• Premium image - Low brand
    • awareness
    • - Low coverage
    • - Weak advertising
  • 83.
    • Product Range
    • - Skin care, hair care, sensory therapy, bath & body
    • Strategies
    • - Free gifts
    • - Membership, enjoy discount
    • - On-line shopping
  • 84.
    • Strength Weakness
    • Unique product - Limited coverage
    • Young image - low brand awareness
  • 85.
    • Strength Weakness
    • Loyal brand - Traditional
    • Geographic coverage packaging
    • Employees
  • 86.
    • Product Range
    • - Skin & health care products key brand No7 & Botanic, Dental care, foot, bath & body, hair, fragrance, make-up, sun care, hand etc.
  • 87.
    • Strategies
    • - Achieve modest sales growth
    • - Simple goal
    • - Advantage card
    • - Celebrity
    • - Free sample
  • 88.
    • Strength Weakness
    • Well known brand - Rely on stores
    • Sufficient capital - Image
    • Competencies - Weak product
      • effectiveness
  • 89. 2.3 Market Analysis Threat of new Entrants - HIGH Intensity of Rivalry - HIGH Bargaining power of supplier - MEDIUM Bargaining power of buyers - LOW Threat of Substitutes - MEDIUM
  • 90.
    • Threat of New Entrants
      • HIGH – market is growing; minimal government intervention; high profit margin
    • Bargaining Power of Suppliers
      • MEDIUM – threat of resource shortage; not the key customers to suppliers
    • Bargaining Power of Buyers
      • LOW – differentiated products; brand loyalty causing high switching cost; low price sensitivity
  • 91.
    • Threat of Substitutes
      • MEDIUM – DIY by consumers; take pills or medicines made from natural ingredients
    • Intensity of Rivalry
      • HIGH – high yield market; more participants are anticipated to enter
    • Natural health industry, cosmetics market and its sub-markets are attractive to companies to enter
  • 92.
    • Alternative distribution channels and their relative strengths
      • Direct Marketing: On – line Purchase
      • Relative low operating cost, ease of purchase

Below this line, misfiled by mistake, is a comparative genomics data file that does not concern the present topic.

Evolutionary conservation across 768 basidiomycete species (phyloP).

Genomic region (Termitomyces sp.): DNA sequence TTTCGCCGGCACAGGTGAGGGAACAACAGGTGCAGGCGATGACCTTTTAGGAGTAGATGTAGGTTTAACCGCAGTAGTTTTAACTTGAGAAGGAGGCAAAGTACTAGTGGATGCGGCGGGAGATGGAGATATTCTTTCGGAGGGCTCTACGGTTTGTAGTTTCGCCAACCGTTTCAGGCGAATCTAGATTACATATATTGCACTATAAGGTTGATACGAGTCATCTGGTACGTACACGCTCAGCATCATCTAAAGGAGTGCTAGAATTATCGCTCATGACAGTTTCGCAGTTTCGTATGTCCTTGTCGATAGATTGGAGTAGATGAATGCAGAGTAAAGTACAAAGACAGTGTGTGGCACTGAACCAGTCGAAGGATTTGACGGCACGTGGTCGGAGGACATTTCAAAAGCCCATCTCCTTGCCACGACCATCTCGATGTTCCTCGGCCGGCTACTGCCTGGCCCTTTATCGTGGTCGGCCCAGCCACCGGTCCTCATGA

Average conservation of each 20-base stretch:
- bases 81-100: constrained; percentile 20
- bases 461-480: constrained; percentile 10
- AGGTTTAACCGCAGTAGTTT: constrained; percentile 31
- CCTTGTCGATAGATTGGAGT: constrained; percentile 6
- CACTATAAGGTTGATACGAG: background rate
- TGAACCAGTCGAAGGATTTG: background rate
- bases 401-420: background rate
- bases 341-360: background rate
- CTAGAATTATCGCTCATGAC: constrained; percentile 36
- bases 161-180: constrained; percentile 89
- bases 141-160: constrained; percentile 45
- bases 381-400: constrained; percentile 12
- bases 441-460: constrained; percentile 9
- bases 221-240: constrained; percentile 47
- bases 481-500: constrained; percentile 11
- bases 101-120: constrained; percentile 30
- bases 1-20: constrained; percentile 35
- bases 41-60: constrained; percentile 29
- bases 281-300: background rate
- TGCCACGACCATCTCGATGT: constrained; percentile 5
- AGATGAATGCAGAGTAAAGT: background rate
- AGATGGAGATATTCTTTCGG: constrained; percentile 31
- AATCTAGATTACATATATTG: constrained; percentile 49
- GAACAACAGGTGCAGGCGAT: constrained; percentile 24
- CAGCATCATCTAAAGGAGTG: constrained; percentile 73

• Beauty Salon
      • Helps to upgrade brand image & perceived value, strengthen the credibility
      • Fashion/Retail Store
      • Fashionable and trendy
      • Dept Stores: Supermarkets or Superstores
      • Enlarge the distribution coverage and source of sales & profit
  • 93.
    • Industry Trends
      • Rivalry will be intensified
      • Companies are expanding their natural products lines as a result of high awareness of healthy life importance by consumers
      • Backward integration strategy becomes a common way for market participants to ensure product quality, low production cost and efficient logistics control
      • Celebrity
  • 94.
    • Current Key Success Factors
    • Quality and natural products
    • Brand recognition and reputation
    • Customer loyalty
    • Professional and personalized service from well-trained staffs
    • Closed relationship with suppliers to ensure quality materials and sufficient supply and decrease other operating costs such as logistics, time spent on quality check and communication etc
  • 95.
    • Future Key Success Factors
    • Economies of scale because of intense competition
    • Able to provide extensive range of natural products
    • Commitment to environmentally responsible and protection to win public support
    • Backward integration or setting up on plants and manufacturing department to get rid of resource shortage threat
  • 96. 2.4 Environmental Analysis   i.e. Sales increase on some Retail industries due to the change of immigration policy of HK/China   International trade regulations, i.e. Tariff Trade Agreement Employment laws   Protect customer from abnormal business practice (packaging regulation or export issue) Tax legislation, Trademark legislation & Patent protection Affect on products supply, especially terrorism issue, it makes export activities not stable Protect co from unfair competition i.e., steel co and public utilizes have to invest billion of dollars for pollution control equipment Sourcing from developing countries Restriction on behaviors Positive factor: Impact from New Legislation Government regulation       Political/Legal Trends Opportunities Threats PEST Analysis